What media companies own popular franchises now versus the 1980s?

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Updated on March 21, 2023

Decades ago, media ownership in the United States wasn’t as concentrated as it is today. In 1983, 50 companies owned 90% of American media. As of now, that 90% of media is now owned by five major media conglomerates:

  • Disney
  • Time Warner
  • Comcast
  • National Amusements (CBS and Viacom)
  • 21st Century Fox

And that’s soon to be down to four, per the Disney buyout of most of Fox’s assets. While it won’t change the number of conglomerates, a sale of Time Warner to AT&T is also still pending.

That led me to wonder: who owns a lot of older media favorites of mine nowadays? Below is a list of some popular media properties, and who owns them now versus 30 years ago (in 1988).

Star Trek

Star Trek's Enterprise
“Star Trek.” (Paramount)

In 1988: Gulf and Western (owners of Paramount Television)

In 2018: National Amusements (CBS owns the TV shows, Viacom the movies/home video rights)

Gulf and Western was a company founded in the 30s; they owned stakes in various industries (manufacturing, etc.). This included expanding into media; in the mid-60s, Gulf and Western bought Paramount and then Desilu (owners of “Star Trek”). “Star Trek” on TV got lumped under “Paramount Television” (the renamed Desilu) for decades.

Gulf and Western changed its name to Paramount Communications in 1989, then merged with Viacom in 1994. Today, “Star Trek” is owned by CBS and Viacom; while Viacom has home video/movie rights via Paramount, CBS owns the franchise proper. Thus, the reason “Star Trek: Discovery” is on CBS All Access.

Star Wars

In 1988: Lucasfilm

In 2018: Disney

George Lucas’ Lucasfilm was founded in 1971. Lucasfilm stayed an independent company until Disney’s buyout in 2012. 20th Century Fox distributed all of the “Star Wars” films up until that point.

Looney Tunes

In 1988: Warner Communications

In 2018: Time Warner

The Looney Tunes gang have stayed under the Warner Bros. umbrella since the company started making animated shorts in 1930. However, Warners’ parent company and corporate name have changed several times over the decades, through various mergers.

The company’s name was “Warner Communications” through the 70s and 80s; however, Warner merged with magazine publisher Time, Inc. in 1989 to form “Time Warner.” It’s since spun off the magazine side, but hasn’t changed its name (for some reason).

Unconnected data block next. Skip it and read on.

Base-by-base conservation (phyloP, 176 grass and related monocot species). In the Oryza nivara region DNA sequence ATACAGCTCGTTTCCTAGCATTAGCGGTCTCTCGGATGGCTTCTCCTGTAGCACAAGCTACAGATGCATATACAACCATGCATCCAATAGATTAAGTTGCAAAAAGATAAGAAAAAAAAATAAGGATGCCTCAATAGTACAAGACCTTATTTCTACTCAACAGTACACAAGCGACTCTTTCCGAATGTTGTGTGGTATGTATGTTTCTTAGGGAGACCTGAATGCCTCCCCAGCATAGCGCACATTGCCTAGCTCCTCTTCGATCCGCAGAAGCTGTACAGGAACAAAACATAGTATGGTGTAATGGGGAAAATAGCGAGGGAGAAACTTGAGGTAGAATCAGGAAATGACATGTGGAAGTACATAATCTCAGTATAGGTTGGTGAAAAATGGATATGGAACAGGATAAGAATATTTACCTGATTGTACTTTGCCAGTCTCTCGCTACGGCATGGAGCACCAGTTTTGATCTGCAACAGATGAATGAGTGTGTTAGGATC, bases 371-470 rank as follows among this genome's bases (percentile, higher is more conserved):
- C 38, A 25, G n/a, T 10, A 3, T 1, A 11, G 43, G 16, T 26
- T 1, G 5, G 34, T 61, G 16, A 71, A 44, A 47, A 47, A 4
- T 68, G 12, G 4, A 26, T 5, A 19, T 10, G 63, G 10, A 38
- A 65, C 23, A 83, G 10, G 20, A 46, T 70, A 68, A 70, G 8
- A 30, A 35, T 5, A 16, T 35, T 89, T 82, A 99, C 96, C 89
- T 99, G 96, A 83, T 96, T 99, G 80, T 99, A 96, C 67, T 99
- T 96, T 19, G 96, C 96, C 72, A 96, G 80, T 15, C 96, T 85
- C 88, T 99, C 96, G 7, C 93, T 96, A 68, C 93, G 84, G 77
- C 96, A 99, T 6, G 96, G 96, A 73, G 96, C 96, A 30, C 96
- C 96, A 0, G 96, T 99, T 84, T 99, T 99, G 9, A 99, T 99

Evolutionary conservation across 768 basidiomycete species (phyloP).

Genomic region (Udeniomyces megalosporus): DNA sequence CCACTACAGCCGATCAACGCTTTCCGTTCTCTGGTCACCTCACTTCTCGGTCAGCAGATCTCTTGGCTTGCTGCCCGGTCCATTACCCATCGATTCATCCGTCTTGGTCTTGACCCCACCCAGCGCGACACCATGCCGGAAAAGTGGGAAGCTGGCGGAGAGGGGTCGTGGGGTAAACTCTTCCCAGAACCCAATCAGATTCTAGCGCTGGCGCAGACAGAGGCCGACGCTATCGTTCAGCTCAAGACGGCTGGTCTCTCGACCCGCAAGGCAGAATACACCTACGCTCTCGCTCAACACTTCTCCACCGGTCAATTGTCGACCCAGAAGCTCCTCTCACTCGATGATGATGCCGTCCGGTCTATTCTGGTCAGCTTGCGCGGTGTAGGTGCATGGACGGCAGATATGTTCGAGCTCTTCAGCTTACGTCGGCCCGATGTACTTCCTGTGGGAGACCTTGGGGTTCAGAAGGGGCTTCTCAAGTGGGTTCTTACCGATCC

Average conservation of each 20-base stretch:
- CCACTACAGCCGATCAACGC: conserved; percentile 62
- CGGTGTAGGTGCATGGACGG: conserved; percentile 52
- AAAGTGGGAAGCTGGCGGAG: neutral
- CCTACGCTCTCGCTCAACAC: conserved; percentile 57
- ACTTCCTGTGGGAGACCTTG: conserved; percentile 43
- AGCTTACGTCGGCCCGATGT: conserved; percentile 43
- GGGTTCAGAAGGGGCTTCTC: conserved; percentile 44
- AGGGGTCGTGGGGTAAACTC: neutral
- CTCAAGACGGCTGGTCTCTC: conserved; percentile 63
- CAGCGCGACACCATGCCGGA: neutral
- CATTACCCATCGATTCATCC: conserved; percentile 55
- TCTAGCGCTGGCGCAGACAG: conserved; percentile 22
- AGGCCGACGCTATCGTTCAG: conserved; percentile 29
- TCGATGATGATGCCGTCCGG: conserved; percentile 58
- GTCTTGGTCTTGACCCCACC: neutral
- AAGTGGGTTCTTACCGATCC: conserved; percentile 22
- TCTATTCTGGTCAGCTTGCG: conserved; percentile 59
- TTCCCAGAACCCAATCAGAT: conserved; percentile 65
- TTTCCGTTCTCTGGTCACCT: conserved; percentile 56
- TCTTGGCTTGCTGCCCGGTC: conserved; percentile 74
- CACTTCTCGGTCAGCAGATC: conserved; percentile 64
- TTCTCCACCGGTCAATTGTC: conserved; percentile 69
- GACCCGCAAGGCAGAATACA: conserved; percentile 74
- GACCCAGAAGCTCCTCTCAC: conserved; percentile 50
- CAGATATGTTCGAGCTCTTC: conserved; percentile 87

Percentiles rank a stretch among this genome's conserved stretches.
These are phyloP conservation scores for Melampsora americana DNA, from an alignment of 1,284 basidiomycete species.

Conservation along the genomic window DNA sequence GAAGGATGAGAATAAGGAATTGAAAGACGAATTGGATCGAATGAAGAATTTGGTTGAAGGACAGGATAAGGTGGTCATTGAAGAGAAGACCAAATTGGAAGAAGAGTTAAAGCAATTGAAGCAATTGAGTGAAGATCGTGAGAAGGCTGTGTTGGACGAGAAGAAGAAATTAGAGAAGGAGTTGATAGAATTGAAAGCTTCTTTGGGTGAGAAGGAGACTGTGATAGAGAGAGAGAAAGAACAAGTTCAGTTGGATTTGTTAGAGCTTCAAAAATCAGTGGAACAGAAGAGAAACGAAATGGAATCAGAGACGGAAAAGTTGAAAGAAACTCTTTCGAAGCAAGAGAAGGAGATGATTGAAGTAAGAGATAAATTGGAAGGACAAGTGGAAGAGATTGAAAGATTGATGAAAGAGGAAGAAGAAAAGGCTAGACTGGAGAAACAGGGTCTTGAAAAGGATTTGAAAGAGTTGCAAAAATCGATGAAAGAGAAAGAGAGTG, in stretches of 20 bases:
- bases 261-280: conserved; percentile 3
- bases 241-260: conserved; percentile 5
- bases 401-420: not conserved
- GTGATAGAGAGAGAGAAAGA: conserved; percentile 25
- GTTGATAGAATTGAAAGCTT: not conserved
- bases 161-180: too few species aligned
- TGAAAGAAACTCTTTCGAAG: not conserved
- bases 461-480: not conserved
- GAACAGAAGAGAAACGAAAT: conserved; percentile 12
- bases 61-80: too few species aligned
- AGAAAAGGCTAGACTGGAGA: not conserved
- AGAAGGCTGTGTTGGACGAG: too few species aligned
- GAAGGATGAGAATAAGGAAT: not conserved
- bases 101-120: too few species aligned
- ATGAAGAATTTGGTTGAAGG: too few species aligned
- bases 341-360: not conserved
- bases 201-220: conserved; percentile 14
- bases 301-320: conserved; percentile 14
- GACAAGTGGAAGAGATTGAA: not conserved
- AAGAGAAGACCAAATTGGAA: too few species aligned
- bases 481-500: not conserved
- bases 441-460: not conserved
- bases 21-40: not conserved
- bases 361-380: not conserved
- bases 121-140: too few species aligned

DC Comics

DC vs. Marvel cover
“DC vs. Marvel.” Art by Dan Jurgens. (Marvel/DC Comics)

In 1988: Warner Communications

In 2018: Time Warner

Kinney National Company bought DC in 1967. Kinney would buy Warner Bros. a few years later, before changing its name to “Warner Communications.”


In 1988: New World Pictures

In 2018: Disney

New World Pictures was an independent film studio/media company between 1970 (its founding) and 1997, when it was bought by Rupert Murdoch. It briefly owned Marvel’s parent company in the late 1980s.

Marvel went through several other owners, before Disney famously bought the House of Ideas in 2009.


In 1988: Great American Broadcasting

In 2018: Time Warner

Taft Broadcasting was a media company that assumed ownership of Hanna-Barbera in 1966. In 1987, a reorganization changed its name to “Great American Broadcasting.” In 1991, Turner bought Hanna-Barbera, using its properties to create Cartoon Network; Turner merged with Time Warner in 1996.

Hanna-Barbera officially went defunct in 2001, absorbed into Cartoon Network’s animation studio. Today, it exists as an in-name-only subsidiary and brand for the classic Hanna-Barbera properties.

The Muppets

Muppets Most Wanted poster
“Muppets Most Wanted.” (Disney)

In 1988: Jim Henson Productions (now Jim Henson Company)

In 2018: Disney

Jim Henson’s most famous creation is the Muppets, but Henson and his company also produced other characters, including the “Sesame Street” cast, “Fraggle Rock,” and others.

Ownership of the various characters have shifted several times since the 80s. As things now stand:

  • Disney’s owned the rights to the Muppets since 2004.
  • Sesame Workshop owns the “Sesame Street” characters, and has the right to use archival footage of Kermit’s old appearances on the show.
  • The Jim Henson Company owns “Fraggle Rock.”


Ultimately, a lot of our favorite media properties went from having multiple, often independent owners, down to the current handful of conglomerates. While further shakeups are possible, having only five (soon four) big voices instead of dozens doesn’t seem as healthy from a diversity standpoint.

Of course, there’s still alternatives. The Internet’s the biggest change in media since the 1980s; anyone (including yours truly) can now have a voice.

There’s also various independent alternatives to the media I listed above:

  • Lots of independently created animated cartoons exist on YouTube.
  • The main innovations in comics today are from webcomics and creator-owned/independent comics, not the “Big Two” of DC/Marvel.
  • Independently created science-fiction/fantasy literature also exists.
  • Finally, there’s PBS for non-commercial television.


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Anthony Dean

Anthony Dean is the owner of Diverse Tech Geek and Diverse Media Notes.

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